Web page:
Monday, August 25, 2008

Philosophers' Carnival LXXVI

Welcome, readers, to the 76th fortnightly Philosophers’ Carnival!

Enigman asks what philosophical reasons mathematicians have for assuming the axiom of infinity in his post Philosophy of Mathematics. It’s not clear what sorts of reasons he’s looking for; fundamental questions about mathematical truth and the role of axioms seem to be lurking just below the surface here. The comments thread hasn’t grown prohibitively long yet, so hop on over and pitch in your $.02.

Alexander Pruss criticizes several ways of construing the supernaturalness of magic in Magic, science, and the supernatural. I’m not convinced by a lot of what he says, but the discussion is very clear and open-minded. Peruse the other entries while you’re there, if you haven’t visited before – it’s a nice blog.

Avery Archer works on a theory of rational agency in Why Questions and Rational Agents (more about the latter than the former). I like this post, even though I don’t like a lot (of the little) I have read elsewhere on rationality. It’s not clear to me that the appearances of the good (allegedly) involved in desire are reflections of a perspective held by some subsystem of an agent which is involved in producing the agent’s desires, just because I’m not sure that subsystems of agents are the sorts of things that can have perspectives. This might be a quibble. When a person’s reasoned course of action conflicts with her desires, there obviously does seem to be some sub-agential system bearing some interesting relationship to the course of action desired but not taken, or a mental representation of that course of action. It might be useful to spell out what is not quite “perspectival” about that relationship, though. I have more to say about this, but you don’t need to read it.

Over at Possibly Philosophy, Andrew Bacon weighs in on Counterexamples to Modus Ponens. I’m not sure I understand why he thinks that a syntactic characterization of modus ponens won’t work, and I don’t understand accessibility (between possible worlds) well enough to follow the rest of the argument. The McGee counterexample is super-interesting, though, and deserves attention from those of you out there with more logical competence than your humble host.

Thom Brooks of The Brooks Blog lets us in on his Five Secrets to Publishing Success, published on Helpful to those looking for, well, publishing success.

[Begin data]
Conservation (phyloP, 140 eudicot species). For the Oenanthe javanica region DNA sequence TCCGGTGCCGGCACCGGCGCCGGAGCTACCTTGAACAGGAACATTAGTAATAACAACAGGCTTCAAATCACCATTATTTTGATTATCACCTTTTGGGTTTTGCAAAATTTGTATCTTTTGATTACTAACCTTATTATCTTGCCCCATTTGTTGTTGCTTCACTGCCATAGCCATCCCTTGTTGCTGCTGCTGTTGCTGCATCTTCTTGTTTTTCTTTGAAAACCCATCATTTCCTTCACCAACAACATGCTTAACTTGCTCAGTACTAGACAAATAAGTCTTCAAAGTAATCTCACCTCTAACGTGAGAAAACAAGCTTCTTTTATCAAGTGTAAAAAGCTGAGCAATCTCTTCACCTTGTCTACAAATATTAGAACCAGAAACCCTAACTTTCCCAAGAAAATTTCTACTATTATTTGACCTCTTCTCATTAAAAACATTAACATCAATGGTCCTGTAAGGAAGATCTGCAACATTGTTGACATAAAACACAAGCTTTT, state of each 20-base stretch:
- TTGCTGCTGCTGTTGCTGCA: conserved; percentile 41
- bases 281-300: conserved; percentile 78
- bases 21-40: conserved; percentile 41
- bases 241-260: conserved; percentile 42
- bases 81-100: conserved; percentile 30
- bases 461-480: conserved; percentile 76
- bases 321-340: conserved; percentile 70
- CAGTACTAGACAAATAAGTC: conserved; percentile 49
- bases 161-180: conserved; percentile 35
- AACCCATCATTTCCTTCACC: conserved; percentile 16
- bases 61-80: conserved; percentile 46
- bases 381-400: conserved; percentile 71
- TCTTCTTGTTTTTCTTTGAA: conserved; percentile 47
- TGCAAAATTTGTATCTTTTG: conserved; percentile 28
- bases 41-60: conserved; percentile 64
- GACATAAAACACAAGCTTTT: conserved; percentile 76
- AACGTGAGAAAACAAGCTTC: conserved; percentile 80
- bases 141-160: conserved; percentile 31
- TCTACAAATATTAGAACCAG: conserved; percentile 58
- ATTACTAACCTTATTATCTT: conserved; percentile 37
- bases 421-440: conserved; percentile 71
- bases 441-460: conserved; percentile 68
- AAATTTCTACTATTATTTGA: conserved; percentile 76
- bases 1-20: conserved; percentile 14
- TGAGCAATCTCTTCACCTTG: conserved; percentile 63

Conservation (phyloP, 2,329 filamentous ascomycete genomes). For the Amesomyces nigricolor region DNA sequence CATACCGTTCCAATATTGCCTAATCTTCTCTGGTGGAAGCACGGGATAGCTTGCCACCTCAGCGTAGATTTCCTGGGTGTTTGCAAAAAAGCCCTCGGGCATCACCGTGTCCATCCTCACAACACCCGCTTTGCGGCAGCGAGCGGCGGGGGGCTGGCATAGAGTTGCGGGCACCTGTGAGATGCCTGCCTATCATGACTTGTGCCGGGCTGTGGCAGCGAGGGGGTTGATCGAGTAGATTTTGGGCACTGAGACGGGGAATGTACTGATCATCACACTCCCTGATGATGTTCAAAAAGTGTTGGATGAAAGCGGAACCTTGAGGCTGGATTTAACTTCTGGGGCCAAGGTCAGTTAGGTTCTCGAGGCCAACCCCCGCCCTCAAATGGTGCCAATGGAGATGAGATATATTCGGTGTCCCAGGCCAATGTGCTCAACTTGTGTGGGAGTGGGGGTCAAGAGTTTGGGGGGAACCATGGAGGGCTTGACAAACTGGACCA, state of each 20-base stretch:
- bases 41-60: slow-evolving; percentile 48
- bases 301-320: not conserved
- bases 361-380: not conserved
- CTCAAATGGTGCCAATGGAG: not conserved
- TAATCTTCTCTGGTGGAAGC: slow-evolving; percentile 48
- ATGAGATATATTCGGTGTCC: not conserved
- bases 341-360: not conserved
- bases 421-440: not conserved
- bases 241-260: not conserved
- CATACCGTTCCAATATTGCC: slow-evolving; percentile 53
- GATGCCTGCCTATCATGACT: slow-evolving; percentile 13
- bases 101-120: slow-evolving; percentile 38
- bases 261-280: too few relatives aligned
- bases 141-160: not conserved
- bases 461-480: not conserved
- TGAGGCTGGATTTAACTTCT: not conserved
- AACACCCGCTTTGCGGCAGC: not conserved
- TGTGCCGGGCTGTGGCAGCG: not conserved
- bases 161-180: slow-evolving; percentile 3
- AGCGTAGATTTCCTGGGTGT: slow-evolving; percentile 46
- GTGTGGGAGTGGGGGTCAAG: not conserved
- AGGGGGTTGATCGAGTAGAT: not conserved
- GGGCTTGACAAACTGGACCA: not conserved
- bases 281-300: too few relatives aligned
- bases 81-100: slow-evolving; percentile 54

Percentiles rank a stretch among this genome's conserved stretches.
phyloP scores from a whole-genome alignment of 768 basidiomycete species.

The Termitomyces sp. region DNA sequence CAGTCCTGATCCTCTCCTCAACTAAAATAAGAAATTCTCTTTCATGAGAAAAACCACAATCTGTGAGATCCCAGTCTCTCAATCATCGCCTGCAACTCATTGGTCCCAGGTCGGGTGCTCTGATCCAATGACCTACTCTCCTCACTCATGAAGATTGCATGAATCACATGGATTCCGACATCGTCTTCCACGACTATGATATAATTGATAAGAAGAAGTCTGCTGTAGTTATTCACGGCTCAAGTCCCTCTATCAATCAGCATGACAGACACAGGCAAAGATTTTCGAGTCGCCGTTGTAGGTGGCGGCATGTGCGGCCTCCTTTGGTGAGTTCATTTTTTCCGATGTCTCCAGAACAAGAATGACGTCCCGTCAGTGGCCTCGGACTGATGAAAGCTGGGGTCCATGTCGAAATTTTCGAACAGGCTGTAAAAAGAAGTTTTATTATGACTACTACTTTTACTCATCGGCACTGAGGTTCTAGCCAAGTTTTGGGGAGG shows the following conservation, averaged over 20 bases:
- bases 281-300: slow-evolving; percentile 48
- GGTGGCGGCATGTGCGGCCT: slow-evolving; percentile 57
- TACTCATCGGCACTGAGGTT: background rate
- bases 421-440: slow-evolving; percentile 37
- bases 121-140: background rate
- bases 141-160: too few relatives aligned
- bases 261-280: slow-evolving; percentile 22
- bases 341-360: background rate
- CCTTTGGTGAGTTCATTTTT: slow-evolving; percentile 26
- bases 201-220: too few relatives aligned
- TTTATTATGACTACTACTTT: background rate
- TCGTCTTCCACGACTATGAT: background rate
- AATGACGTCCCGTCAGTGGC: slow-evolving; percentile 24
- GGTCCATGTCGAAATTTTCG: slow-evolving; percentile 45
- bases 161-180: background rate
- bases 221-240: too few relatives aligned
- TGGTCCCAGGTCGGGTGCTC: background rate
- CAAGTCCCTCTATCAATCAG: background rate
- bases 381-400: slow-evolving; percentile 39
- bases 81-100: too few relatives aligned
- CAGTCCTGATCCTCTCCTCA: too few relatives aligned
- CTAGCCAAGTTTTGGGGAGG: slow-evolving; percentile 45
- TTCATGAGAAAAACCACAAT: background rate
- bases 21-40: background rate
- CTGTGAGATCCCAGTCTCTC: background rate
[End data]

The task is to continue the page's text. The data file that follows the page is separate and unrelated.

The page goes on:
Richard Chappell offers a brief but convincing discussion of Fair Shares and Others’ Responsibilities. He argues that, in the interest of fairness, we should pick up the slack for others’ moral failings. I think I agree, although I do not live up to the conclusion in my own life. Also, it’s not clear to me how well this sits with Richard’s views on the “demandingness objection” and the permissibility of living a basically decent life expressed here.

Bryan Norwood presents some objections to epistemological internalism, with an alternative, in Internalist Justification vs. Virtuoso Expertise. There is a lot I don’t understand here – the distinction between subjective and objective blame, the relationships between foundationalism and this distinction, and the relation between internalism and K = JTB. Still, I think there are some good ideas about epistemic blameworthiness brewing here.

Chris Hallq discusses Gettier and the purpose of analyzing “knowledge” in The case against Gettier. Some of the literature on what knowledge is for – the relation between knowledge and assertion, or knowledge and the attribution of other factive mental states – could help here. Still, the basic point, that philosophers interested in a concept need to keep the distinctive intended uses of the concept, is worth reiterating.

Lastly, Gualtiero Piccinini disambiguates “connectionism” for us, and spells out some of the morals of the disambiguation in The Ambiguity of "Connectionism". I was taught that connectionism is the view that the brain does most everything using Parallel Distributed Processing, but these other senses of “connectionism” are useful to distinguish as well.